Students admitted to MA Asian Studies. Otherwise, please contact instructors.
This seminar will examine discourses on the interaction between image and text with specific reference to in pre-modern Japan (i.e. until 1868). Starting point is the assumption that the image-text relationship is a crucial one to pre-modern Japan and that a mono-disciplinary approach has its limits in analyzing many sources from Japan’s cultural past. The seminar begins with contemporary theories concerning the relationship between images and words and moves on to a number of case studies that take-up specific sets (or “genres”) of image-text relationships in Japanese cultural history, such as paintings, ukiyo-e prints, narrative scrolls paintings (emaki), and calligraphy. The seminar also examines a range of readings of scholarly works on these materials from art-historical, visual, and literary studies and probes the possibilities of combining these disciplines in order to think critically about the way they interact.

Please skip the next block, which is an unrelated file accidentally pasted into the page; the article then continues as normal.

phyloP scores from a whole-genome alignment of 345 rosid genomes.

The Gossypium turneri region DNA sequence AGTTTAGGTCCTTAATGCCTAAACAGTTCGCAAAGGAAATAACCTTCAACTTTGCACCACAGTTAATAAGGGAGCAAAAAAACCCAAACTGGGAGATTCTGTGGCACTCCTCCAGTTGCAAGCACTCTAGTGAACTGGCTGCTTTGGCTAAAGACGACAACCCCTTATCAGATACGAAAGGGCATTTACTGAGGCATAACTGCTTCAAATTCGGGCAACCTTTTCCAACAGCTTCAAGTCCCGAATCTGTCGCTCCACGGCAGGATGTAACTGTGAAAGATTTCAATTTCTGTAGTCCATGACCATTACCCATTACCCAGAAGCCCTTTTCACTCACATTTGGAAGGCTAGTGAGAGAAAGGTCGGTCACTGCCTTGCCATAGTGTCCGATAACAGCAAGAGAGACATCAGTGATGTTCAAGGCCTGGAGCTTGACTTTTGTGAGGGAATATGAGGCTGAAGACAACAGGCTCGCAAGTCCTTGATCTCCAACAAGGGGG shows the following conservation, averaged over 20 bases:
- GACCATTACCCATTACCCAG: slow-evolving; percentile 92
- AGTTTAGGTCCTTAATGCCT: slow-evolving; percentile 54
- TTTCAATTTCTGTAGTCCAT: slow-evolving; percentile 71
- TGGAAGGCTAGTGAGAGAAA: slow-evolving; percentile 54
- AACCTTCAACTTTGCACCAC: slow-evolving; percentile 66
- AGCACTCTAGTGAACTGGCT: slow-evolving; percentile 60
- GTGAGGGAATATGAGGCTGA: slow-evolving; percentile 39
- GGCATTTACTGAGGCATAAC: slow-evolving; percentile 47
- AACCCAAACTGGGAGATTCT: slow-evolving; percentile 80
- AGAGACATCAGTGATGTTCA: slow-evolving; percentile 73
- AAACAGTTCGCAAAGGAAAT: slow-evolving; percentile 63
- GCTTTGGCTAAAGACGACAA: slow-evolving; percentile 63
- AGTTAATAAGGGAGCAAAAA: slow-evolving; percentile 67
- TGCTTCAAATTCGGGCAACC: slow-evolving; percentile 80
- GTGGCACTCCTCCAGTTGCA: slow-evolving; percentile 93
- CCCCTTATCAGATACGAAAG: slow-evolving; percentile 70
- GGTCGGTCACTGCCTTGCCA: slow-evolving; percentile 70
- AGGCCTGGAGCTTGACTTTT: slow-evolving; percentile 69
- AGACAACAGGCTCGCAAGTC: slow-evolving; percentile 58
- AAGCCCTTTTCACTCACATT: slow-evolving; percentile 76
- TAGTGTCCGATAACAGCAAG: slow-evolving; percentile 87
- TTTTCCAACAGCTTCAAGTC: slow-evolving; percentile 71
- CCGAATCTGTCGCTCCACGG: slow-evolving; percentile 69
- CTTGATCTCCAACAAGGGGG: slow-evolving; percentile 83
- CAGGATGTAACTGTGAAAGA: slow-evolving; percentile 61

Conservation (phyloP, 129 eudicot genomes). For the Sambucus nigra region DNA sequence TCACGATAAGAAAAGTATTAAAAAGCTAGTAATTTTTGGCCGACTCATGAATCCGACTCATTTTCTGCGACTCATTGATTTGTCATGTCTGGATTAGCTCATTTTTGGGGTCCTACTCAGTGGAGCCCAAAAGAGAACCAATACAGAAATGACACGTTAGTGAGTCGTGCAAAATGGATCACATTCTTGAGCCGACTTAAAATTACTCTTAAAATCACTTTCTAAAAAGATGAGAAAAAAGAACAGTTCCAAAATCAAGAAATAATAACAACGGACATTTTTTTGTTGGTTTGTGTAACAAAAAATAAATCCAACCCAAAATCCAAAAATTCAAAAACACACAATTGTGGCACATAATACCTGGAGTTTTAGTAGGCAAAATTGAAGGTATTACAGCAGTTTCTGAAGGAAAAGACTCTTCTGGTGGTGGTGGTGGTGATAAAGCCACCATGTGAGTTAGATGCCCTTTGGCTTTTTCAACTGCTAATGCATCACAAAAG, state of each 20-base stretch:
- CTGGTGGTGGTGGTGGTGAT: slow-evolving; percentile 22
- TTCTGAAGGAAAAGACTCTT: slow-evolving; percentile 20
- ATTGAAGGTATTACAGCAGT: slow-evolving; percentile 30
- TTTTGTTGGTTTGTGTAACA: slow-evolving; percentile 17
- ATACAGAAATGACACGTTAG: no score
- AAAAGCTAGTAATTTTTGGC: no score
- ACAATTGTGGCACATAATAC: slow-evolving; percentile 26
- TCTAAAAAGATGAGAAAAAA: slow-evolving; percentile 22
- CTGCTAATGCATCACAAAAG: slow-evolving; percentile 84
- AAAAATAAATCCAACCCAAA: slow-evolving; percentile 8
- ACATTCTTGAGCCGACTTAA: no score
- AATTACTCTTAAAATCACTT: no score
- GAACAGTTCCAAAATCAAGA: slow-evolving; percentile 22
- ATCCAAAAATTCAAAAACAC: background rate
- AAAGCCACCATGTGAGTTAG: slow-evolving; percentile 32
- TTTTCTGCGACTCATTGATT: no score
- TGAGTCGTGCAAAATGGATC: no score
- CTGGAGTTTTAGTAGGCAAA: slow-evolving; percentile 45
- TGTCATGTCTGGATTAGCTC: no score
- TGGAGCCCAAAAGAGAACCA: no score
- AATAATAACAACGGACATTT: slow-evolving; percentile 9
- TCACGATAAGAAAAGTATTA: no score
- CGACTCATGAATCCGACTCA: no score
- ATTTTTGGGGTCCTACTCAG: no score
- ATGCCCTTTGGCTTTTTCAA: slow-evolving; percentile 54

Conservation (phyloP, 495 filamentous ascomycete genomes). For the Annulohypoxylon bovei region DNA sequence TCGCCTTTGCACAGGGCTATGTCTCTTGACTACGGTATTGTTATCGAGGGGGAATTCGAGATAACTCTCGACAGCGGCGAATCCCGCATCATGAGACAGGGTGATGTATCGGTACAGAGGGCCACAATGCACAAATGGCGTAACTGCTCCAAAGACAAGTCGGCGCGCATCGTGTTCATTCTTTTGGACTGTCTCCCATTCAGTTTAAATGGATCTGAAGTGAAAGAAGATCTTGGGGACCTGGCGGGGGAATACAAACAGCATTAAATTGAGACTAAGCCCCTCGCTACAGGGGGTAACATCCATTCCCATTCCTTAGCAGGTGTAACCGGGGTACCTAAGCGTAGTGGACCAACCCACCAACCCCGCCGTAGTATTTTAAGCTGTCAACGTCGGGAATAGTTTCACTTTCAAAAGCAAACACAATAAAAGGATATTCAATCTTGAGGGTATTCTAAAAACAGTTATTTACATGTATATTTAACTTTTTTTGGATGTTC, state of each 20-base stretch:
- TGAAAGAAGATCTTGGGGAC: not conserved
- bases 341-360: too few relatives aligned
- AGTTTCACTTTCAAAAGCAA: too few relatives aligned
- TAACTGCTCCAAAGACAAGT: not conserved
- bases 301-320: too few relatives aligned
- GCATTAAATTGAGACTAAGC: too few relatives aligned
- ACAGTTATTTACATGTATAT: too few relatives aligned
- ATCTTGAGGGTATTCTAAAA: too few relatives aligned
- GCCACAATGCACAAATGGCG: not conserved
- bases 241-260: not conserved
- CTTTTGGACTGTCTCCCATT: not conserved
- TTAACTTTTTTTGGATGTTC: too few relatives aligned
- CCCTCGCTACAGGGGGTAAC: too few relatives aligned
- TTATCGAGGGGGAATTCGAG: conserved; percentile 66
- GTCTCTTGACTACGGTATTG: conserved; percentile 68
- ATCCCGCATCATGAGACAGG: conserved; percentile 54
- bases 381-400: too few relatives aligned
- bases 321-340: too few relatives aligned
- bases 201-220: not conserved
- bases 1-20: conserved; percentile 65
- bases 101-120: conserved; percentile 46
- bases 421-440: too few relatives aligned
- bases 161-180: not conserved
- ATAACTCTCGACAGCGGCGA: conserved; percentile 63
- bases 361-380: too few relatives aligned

The course aims to introduce students to a range of exemplary scholarly texts in visual, art historical and literary studies in English and (for those who are able) Japanese; to develop an awareness of relevant approaches, methodologies and schools; to develop a knowledge of the multi-disciplinary way in which such approaches interact in the academic study of Japanese pre-modern cultures and societies; to give students the capacity to react critically to different approaches and form their own scholarly responses.
FAT (intensive) course
participation (including presentation) 35%
4 position papers 25%
1 term paper (± 2500 words) 40%.
Blackboard is beschikbaar afhankelijk van het cursuselement.
Inschrijven via uSis is verplicht.
Bij de docent, zie het rooster.